OW DO WE DEFINE A GENERATION such as ours? A generation at home in contradictions, in uncertainties; a generation bent on challenging notions of truth, displacing old centers, interrogating and redefining a world that is constantly evolving. A generation in search of the margins.
 
As Christians, what can we learn from the spirit of interrogation embodied in the margins? What can we learn from the fearless questioning, the attempt at learning and relearning, remapping and regrouping embodied in the concept of the margins? Undoubtedly, the legacy of this interrogative process has given us much that we have come to cherish: the end of slavery, the unmasking of genocide, the end of empire, the affirmation of the marginalized, and the staking of human rights issues around the world. If some of the pain of the world has been eased through this interrogative spirit, it would seem appropriate to consider why and how this spirit can be harnessed for the Christian church.
 
Why should we as Christians search for entry points into those margins? The answer is simply that home for too many lies outside the established centers. Then again, if Christ is our anchor, why should seeking new questions and clarifying old doubts terrify us? Why should we not apply the privileges of our freedom in search of a God who is bigger than our fears and our crippling prejudices?
 
Perhaps this is a time to let God rewrite our history. Perhaps this is the time to consider what the exile, the vagrant, the refugee, the migrant, the skeptic, the poet, and the philosopher have to say to us about how they view Christianity. Perhaps it is only through the integrity of taking seriously the experience of the marginalized among us that we will discover Christ more painfully, more personally, and more meaningfully. Perhaps it is only through the margins that we will negotiate a more compassionate, inclusive language that fosters a greater Christ-conscious ministry in a complex world. Only as we dare to enter the world for Christ will the world be changed by His grace. Perhaps there is value in collapsing the walls of our fears, doubts, and prejudices that we have come to cherish.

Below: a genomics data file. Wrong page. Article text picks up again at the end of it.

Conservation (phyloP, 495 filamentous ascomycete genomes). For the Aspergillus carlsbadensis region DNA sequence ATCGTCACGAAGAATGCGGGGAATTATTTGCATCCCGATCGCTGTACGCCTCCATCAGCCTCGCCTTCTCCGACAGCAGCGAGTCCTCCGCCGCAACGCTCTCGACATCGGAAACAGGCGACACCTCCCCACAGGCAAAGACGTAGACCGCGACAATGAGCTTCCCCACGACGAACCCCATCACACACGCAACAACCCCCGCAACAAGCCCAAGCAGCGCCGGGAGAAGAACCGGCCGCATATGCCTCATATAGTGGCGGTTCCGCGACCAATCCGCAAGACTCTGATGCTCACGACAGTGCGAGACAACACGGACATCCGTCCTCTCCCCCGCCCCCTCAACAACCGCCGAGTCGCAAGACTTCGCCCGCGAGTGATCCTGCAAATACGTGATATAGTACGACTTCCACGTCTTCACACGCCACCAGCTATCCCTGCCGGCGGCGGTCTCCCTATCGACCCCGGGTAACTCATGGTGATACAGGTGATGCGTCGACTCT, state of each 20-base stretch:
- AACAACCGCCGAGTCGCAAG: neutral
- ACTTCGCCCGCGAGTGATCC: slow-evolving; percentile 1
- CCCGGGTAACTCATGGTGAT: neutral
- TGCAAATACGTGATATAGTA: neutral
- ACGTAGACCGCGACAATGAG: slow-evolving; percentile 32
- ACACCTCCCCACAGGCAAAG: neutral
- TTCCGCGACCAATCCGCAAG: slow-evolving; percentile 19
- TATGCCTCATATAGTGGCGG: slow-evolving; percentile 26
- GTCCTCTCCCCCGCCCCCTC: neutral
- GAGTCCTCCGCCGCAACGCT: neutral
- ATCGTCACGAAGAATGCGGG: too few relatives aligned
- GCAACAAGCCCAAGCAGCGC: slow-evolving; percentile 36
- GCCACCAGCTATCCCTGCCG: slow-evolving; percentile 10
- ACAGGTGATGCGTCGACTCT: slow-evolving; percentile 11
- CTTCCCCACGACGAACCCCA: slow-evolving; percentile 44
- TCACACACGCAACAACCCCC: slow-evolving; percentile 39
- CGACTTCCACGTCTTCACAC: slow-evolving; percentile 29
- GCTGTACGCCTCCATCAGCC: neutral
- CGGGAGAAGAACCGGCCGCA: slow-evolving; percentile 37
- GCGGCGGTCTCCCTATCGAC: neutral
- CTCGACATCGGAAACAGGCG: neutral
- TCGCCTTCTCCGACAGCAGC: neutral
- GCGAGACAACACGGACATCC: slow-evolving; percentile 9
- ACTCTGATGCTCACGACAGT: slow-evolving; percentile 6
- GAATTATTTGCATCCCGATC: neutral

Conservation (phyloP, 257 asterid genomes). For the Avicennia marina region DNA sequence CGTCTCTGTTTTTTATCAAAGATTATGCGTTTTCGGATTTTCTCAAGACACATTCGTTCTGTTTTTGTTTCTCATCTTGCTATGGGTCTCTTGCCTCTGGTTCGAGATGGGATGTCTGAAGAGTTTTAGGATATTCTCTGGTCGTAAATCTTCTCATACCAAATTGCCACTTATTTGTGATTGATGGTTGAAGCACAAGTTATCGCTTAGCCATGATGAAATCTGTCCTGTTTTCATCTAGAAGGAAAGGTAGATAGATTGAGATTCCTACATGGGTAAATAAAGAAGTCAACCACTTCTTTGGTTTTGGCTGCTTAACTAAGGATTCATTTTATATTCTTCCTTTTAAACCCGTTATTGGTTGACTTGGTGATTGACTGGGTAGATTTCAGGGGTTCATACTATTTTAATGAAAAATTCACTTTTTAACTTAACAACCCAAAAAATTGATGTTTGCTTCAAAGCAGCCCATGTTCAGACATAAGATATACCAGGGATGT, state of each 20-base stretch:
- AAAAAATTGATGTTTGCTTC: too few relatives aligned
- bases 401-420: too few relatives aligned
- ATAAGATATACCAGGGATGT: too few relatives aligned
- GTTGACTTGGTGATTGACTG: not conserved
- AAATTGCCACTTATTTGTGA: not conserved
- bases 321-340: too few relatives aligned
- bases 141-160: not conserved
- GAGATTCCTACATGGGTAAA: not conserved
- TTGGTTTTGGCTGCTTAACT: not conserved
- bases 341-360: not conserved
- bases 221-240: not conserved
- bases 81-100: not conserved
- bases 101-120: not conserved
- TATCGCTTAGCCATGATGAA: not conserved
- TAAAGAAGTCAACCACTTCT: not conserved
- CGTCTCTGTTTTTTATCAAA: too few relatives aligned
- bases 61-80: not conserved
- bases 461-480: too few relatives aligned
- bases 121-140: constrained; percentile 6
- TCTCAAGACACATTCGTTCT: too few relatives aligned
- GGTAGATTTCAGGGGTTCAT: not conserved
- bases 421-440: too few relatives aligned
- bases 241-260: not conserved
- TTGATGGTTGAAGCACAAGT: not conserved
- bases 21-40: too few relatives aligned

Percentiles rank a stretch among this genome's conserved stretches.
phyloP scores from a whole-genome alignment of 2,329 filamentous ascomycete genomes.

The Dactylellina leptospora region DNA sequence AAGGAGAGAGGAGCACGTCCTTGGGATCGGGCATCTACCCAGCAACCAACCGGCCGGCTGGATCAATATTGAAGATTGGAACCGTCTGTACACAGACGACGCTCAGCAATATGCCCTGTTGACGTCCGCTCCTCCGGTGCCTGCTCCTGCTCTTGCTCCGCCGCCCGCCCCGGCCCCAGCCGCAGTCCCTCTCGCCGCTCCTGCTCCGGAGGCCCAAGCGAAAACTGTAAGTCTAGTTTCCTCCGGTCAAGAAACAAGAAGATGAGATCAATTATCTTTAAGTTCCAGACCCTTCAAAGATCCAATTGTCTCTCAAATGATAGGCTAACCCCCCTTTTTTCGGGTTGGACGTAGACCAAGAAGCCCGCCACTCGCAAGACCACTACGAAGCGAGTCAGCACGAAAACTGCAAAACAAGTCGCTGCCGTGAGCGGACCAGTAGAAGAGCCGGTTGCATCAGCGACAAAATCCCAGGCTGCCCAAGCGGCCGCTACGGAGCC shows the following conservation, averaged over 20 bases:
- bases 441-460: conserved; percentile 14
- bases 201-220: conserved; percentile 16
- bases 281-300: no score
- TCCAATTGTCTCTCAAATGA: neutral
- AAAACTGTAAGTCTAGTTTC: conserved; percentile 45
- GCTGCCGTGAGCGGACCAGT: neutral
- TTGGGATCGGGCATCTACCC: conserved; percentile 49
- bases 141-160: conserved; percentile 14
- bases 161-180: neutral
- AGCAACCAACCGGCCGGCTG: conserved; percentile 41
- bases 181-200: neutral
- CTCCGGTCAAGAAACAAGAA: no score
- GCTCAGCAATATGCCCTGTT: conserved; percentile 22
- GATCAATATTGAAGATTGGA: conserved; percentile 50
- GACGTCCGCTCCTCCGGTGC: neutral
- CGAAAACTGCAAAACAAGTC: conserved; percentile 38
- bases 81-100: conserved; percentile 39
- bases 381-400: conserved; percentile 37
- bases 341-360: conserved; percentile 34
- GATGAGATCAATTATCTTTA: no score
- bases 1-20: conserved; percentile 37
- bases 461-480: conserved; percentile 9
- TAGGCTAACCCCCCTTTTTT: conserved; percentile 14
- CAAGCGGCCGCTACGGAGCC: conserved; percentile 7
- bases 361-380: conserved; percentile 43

In Search of New Margins
Can we speak of God without speaking of the margins? If the world as we know it today presents us—the church—with a challenge, what would it be? I would like to suggest that it will be to release the God we have confined within these walls. In that freedom, who knows what we will find, or how God will choose to speak for Himself to people who inhabit the complex and intersecting margins of doubt and fear and alienation?
 
We have only to visit Bethlehem and Golgotha to see how God collapsed the walls of our religiosity and set us in search of new margins of thought. Consider too how the birth, death, and resurrection of Christ challenged codes of human reason and rationality. Three decades or so before the cross, a Child was born in Bethlehem, on the fringes of a vast empire. A Child of the margins. A divine Child! Out of the desolate, desperate margins of human history, God carved a divine and breathtaking gift for the world. He poured a fragment of Himself into the world. The Son came to us not as a prince among men, but as a Child of the margins. To a world that hungered for a militant Messiah, He came unexpectedly in the form of a Suffering Servant. The Messiah came and walked among us, lived and died among us, and went unrecognized by too many of us. To those who anticipated a Messiah who embodied the center—the metropolitan Jerusalem—it was inconceivable that the Christ out of Nazareth could be the Beloved, the Chosen One. Locked in a rigid theology, it was inconceivable to many that the long-awaited Messiah would interrogate the very centers of their established faith.
 
Here the God-man came and dismantled legalism and collapsed the false centers of worship. Here the God-man labored with a world drunk on its own sense of righteousness, distinguished between theology and bigotry, center and periphery, and declared Himself as God of the margins. “I was sent only to the lost sheep of Israel” (Matt. 15:24). Here the God-man dared to ask the difficult questions. Christ came cast as an exile from the moment of His birth, who embraced humanity on the margins of poverty and homelessness, who came among peasant shepherds, who was destined to live on the fringes, and destined to die on the margins of civilization! This was the Jesus of Golgotha. The God-man framed upon that cross is a God of the margins. While God stands at the center of creation, of the universe, and of human history, the Scriptures remind us that He is no stranger to the margins. In Him, center and margin negate themselves, and a new awareness is born. The God-man sought no crown, no sovereign mantle, no human scepter, and no palace. Instead He sought a stable for His home, a carpenter’s trade for His living, a desert for His retreat, a cross for His death. He touched the publican, the sinner, the prostitute, the homeless, the blind, the deaf, and the lame with the same passion. Perhaps more than anything else, Jesus came to show us how to live. He came to show us that life is about encountering the margins of our existence.
 
A Moment in the Mind of God